Judge’s ‘belated’ decision to recuse could delay alleged torture case for months

Former Mayor Richard Daley among those subpoenaed in Burge-era case.

August 19, 2013

Patrick Smith

File/Kate Gardiner
File: Former Chicago Mayor Richard M. Daley. Daley among those subpoenaed in Burge-era case.

The attorney for an alleged victim of Chicago police torture says her client is a “broken man” after the judge in his case recused herself last week.

She says the judge’s decision was politically motivated, and it could delay her client’s search for justice for months.

Last week Cook County Judge Evelyn Clay withdrew from the case of convicted rapist Stanley Wrice.

In a phone conference last Tuesday, Clay told attorneys from both sides that it had “belatedly come to [her] attention” there would be “an appearance of impropriety” if she stayed on Wrice’s case because she knows some of the witnesses, according to a court transcript.

Wrice’s attorney Jennifer Bonjean says the judge’s decision is an attempt to protect former Chicago Mayor Richard Daley from having to testify.

Wrice, 59, was sentenced to 100 years in prison for his alleged involvement in a 1982 gang rape. But he claims he didn’t do it, and that he only confessed because he was tortured by police officers working under disgraced Chicago Police Commander Jon Burge.

Daley was the Cook County State’s Attorney during Wrice’s first trial in 1982.

Last year the Illinois Supreme Court ruled that Wrice’s claims of torture warranted a review, and in January Clay ordered a full evidentiary hearing.

In her order Clay wrote that Wrice had “established a substantial showing of actual innocence.”

Bonjean said the judge’s decision gave Wrice “a little glimmer of hope.”

“You’re gonna have that chance finally ... ‘I get to take the stand and I get to question witnesses through my attorneys about what happened to me and how I ended up in jail as an innocent man for 31 years,’” she said of Wrice’s reaction.

The hearing was set for Sept. 23, but now Bonjean said she doesn’t know when it will happen.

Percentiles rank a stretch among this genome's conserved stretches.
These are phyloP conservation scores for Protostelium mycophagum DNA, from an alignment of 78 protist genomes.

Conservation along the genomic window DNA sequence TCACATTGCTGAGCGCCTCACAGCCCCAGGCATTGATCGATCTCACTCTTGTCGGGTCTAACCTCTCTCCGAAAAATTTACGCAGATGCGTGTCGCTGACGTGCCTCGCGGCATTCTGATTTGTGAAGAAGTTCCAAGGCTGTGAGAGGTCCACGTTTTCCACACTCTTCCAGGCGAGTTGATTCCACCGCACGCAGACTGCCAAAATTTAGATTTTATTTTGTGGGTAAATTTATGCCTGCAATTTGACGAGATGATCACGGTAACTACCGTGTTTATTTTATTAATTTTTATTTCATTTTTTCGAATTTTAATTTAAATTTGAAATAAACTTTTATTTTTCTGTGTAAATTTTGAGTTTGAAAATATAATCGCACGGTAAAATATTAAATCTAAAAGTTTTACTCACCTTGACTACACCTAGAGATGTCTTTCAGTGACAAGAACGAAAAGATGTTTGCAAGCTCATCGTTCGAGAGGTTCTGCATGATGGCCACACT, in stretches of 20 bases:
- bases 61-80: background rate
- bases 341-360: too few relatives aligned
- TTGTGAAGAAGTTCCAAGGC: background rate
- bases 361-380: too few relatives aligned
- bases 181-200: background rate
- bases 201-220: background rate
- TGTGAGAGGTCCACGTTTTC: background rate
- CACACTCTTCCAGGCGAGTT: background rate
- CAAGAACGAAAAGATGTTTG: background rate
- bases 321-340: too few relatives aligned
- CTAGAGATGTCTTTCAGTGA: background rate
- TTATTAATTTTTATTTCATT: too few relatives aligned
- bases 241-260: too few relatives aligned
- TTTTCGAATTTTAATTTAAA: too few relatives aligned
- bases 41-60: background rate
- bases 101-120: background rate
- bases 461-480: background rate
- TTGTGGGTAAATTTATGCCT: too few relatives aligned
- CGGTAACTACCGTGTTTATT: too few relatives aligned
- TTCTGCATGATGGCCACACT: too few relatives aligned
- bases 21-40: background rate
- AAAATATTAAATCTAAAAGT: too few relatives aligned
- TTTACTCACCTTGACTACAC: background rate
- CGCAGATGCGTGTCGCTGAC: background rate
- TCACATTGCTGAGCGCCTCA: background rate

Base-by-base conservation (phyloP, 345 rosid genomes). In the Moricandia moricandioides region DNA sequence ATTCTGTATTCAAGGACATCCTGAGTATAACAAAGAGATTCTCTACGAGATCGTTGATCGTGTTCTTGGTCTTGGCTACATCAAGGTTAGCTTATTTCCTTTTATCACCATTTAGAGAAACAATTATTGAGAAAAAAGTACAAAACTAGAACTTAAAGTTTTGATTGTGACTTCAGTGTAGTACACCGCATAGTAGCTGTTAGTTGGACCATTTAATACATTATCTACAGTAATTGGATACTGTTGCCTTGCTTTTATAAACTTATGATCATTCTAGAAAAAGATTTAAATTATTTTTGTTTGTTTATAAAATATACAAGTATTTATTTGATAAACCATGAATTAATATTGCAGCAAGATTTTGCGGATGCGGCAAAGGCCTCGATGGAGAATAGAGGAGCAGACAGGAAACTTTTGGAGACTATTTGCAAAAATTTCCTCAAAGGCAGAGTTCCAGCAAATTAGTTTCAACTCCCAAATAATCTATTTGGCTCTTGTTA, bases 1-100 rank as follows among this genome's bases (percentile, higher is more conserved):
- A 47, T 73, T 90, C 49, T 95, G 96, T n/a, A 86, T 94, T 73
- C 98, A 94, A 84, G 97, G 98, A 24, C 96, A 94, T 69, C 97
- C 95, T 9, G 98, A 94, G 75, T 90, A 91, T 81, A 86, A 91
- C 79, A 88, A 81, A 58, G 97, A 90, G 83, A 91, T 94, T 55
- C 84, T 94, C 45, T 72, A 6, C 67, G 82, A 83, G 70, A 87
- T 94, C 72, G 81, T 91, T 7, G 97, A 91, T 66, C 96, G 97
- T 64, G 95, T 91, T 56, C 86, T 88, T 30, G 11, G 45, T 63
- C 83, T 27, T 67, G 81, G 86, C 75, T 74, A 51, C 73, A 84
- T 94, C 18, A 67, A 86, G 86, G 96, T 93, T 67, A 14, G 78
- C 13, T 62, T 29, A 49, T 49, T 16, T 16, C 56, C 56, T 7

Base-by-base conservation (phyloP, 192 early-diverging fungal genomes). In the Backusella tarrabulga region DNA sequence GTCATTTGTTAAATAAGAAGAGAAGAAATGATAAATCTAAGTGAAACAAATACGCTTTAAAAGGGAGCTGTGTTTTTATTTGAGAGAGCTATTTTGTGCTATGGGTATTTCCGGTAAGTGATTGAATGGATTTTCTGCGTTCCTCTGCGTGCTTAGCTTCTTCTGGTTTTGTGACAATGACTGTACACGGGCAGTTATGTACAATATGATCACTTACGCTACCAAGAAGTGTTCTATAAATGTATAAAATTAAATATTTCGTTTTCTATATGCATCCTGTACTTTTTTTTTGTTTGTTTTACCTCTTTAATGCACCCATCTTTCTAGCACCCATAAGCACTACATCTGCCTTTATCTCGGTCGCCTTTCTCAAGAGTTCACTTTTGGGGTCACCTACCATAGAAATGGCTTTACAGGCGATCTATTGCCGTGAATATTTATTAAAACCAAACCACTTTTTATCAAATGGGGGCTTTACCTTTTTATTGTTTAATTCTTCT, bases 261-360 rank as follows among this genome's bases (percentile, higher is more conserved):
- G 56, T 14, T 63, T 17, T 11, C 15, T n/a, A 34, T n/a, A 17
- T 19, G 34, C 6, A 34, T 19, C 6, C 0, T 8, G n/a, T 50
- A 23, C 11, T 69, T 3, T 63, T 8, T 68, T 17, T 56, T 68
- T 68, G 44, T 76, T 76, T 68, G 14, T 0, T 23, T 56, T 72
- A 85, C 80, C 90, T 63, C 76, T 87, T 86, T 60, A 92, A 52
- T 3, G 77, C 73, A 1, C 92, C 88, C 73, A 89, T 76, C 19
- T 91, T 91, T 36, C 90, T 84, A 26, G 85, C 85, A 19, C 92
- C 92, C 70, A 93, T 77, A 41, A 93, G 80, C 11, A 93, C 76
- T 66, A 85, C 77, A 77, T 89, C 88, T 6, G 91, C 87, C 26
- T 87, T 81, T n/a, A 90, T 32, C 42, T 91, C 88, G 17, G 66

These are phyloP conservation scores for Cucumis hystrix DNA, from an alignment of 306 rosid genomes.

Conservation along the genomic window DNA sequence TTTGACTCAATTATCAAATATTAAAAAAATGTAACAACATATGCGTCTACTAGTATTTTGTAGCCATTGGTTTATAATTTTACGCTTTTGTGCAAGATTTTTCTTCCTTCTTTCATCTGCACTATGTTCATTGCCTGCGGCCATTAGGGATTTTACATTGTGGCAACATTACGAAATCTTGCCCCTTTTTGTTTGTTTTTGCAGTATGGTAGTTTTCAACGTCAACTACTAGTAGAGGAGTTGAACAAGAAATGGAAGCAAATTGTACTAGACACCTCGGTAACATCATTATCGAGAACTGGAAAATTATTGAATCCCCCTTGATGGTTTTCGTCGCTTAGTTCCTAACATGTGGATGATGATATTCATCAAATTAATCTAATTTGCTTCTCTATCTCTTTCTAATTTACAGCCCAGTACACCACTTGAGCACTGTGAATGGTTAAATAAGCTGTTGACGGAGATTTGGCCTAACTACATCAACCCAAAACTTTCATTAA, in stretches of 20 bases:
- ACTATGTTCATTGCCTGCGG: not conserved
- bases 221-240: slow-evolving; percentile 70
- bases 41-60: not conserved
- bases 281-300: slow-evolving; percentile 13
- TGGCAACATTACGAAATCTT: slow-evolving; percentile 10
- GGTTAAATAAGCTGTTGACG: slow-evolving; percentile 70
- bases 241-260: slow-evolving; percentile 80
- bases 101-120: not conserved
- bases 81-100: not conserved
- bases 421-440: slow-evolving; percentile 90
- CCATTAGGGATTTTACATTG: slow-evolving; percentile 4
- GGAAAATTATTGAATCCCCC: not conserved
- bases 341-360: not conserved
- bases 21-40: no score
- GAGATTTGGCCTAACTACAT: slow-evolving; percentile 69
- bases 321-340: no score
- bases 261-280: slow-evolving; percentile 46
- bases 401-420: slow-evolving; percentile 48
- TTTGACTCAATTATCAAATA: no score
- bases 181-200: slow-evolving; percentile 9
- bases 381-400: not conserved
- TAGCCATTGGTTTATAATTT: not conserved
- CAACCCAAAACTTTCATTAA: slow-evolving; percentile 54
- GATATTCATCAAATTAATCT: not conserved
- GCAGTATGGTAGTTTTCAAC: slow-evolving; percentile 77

Along with the former mayor, Illinois Appellate Judge Bertina Lampkin is also named as a witness in the case. Lampkin was the prosecutor in Wrice’s first trial.

Court records show that Clay had known who the witnesses would be for Wrice’s hearing for the past year and a half.

According to the transcript, when Bonjean pointed this out, the judge agreed and apologized for her “belated recognition” of the potential appearance of impropriety.

During the phone conference, Bonjean asked Clay four times to explain her decision to withdraw, and according to the court record, each time the judge declined.

“Well, I prefer not,” Clay said at one point. “That’s as far as I need to go,” she said at another.

Bonjean says the timing of the decision and Clay’s unwillingness to explain further are signs that Clay was pressured by her bosses to recuse herself in an effort to delay Daley and Lampkin from having to testify.

“The powers that be would rather leave a man in jail to rot for the rest of his life than to simply require those people to answer legitimate questions that they should have answered decades ago,” Bonjean said.

Judge Clay and the special prosecutor on Wrice’s current case did not return phone calls.

A new judge is set to be assigned to the case on September 4.

Patrick Smith is a WBEZ reporter. Follow him on Twitter @pksmid.